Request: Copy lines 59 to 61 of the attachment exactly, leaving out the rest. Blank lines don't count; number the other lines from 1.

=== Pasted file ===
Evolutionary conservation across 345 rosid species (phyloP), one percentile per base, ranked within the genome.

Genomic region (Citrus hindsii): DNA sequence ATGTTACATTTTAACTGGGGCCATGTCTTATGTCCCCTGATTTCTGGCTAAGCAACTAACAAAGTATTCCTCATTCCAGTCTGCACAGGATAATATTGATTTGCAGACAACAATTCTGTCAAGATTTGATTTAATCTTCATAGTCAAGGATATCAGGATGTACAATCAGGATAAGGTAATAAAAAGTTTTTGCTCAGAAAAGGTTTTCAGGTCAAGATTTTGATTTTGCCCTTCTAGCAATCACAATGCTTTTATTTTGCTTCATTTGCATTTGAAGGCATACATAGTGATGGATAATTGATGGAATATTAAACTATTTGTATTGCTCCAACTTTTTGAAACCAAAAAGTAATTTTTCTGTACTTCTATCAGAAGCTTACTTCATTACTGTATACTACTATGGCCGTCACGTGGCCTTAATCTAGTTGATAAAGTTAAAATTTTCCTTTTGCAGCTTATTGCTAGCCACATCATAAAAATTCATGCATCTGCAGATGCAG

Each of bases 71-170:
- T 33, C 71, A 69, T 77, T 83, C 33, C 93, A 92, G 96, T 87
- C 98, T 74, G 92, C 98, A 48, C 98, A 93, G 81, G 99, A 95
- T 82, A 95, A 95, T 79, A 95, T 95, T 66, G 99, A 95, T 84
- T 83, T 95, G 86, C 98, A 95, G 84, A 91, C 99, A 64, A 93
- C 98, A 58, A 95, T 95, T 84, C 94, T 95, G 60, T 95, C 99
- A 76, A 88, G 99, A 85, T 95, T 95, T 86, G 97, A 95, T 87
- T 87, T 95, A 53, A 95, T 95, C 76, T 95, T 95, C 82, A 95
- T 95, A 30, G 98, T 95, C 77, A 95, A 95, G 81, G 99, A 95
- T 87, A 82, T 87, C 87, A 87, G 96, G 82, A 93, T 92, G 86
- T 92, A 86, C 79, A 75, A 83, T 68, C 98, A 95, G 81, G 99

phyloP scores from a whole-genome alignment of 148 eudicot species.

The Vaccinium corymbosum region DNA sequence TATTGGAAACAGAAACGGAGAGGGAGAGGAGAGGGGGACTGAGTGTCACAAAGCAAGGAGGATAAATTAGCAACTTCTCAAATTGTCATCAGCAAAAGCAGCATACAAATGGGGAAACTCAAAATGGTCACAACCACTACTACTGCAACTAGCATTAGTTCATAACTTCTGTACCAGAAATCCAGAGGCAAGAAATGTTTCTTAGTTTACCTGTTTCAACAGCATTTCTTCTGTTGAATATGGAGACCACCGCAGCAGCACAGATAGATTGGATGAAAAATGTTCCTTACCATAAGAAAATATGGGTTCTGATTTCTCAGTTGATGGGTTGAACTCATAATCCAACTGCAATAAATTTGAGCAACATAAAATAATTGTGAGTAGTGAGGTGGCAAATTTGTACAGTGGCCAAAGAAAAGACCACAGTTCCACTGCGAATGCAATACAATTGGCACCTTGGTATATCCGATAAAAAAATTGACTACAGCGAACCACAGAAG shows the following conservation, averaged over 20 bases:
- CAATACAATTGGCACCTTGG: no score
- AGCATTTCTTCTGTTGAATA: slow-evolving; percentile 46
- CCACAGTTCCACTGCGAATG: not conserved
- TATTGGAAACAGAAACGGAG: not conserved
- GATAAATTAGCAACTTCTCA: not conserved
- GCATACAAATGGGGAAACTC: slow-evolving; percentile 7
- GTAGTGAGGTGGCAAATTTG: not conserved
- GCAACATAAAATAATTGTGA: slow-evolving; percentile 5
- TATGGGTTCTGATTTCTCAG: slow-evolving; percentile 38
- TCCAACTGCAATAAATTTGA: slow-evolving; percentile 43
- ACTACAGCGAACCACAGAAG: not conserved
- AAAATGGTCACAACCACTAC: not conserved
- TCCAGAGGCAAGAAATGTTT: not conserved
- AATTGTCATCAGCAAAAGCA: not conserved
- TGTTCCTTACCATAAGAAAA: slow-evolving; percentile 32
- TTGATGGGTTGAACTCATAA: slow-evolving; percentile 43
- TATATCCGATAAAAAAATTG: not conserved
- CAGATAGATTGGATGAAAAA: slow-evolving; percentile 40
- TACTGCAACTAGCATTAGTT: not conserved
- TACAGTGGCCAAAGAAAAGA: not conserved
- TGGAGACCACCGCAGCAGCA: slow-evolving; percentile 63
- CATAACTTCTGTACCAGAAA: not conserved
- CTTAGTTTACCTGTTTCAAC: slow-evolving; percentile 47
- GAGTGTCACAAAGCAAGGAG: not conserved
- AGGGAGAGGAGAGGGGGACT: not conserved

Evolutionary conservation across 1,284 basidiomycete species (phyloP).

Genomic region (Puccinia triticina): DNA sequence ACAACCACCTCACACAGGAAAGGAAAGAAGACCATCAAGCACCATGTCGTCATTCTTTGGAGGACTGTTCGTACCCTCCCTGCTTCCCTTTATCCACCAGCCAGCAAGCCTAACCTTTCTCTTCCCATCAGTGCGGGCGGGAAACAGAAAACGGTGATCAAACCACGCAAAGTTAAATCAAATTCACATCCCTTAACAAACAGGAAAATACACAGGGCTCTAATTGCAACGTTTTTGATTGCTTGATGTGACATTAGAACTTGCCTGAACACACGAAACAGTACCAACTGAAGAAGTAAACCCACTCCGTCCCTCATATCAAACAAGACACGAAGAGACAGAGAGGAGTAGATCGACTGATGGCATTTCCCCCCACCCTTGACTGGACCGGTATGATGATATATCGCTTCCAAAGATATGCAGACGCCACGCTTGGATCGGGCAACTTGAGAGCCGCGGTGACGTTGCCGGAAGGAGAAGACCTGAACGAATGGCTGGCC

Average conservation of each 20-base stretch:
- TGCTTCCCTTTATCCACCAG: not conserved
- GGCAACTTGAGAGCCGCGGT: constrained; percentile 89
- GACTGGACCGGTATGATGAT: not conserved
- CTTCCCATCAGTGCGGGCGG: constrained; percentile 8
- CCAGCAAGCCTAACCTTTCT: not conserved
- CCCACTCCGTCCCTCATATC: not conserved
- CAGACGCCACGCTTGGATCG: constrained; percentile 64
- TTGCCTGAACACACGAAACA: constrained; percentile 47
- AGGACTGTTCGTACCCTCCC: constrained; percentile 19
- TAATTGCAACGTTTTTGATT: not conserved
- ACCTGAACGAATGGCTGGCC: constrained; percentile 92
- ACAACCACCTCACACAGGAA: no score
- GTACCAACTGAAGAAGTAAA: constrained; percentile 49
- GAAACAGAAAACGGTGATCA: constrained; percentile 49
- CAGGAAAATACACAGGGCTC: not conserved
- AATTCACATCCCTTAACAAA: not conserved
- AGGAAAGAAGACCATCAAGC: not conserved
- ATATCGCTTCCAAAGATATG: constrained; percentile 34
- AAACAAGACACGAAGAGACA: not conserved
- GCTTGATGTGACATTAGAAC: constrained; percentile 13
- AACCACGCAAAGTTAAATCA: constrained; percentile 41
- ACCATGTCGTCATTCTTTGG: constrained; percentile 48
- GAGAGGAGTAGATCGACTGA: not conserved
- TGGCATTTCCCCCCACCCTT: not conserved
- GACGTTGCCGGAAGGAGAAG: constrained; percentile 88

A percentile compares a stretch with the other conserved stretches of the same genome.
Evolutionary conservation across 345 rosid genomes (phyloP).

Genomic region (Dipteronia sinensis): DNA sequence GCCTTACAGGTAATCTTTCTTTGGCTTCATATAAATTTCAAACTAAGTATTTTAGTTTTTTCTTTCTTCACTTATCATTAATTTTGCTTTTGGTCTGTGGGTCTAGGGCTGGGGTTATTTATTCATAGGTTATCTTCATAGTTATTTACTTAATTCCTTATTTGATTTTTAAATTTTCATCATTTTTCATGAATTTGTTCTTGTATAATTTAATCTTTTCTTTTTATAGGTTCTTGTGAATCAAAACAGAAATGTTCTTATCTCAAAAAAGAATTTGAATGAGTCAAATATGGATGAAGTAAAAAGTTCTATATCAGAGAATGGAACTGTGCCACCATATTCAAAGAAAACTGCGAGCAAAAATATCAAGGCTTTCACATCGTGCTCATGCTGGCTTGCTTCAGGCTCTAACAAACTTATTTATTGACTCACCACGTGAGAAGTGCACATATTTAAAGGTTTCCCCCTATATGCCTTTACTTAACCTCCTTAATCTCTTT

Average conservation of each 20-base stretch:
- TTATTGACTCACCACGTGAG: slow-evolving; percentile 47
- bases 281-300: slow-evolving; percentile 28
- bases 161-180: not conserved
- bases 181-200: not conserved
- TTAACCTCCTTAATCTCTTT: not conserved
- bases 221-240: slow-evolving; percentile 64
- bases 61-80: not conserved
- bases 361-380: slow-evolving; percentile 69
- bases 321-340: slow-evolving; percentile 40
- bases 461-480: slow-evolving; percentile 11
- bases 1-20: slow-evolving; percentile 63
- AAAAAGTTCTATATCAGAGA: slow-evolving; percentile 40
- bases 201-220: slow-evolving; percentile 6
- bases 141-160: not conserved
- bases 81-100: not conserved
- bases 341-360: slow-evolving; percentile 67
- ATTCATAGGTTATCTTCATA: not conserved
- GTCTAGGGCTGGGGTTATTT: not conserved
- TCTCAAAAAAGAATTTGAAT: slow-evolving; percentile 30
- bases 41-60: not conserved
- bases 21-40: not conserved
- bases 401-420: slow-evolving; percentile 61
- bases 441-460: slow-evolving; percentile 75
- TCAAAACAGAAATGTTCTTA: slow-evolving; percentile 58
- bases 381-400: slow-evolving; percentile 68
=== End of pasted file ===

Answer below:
- AATTCACATCCCTTAACAAA: not conserved
- AGGAAAGAAGACCATCAAGC: not conserved
- ATATCGCTTCCAAAGATATG: constrained; percentile 34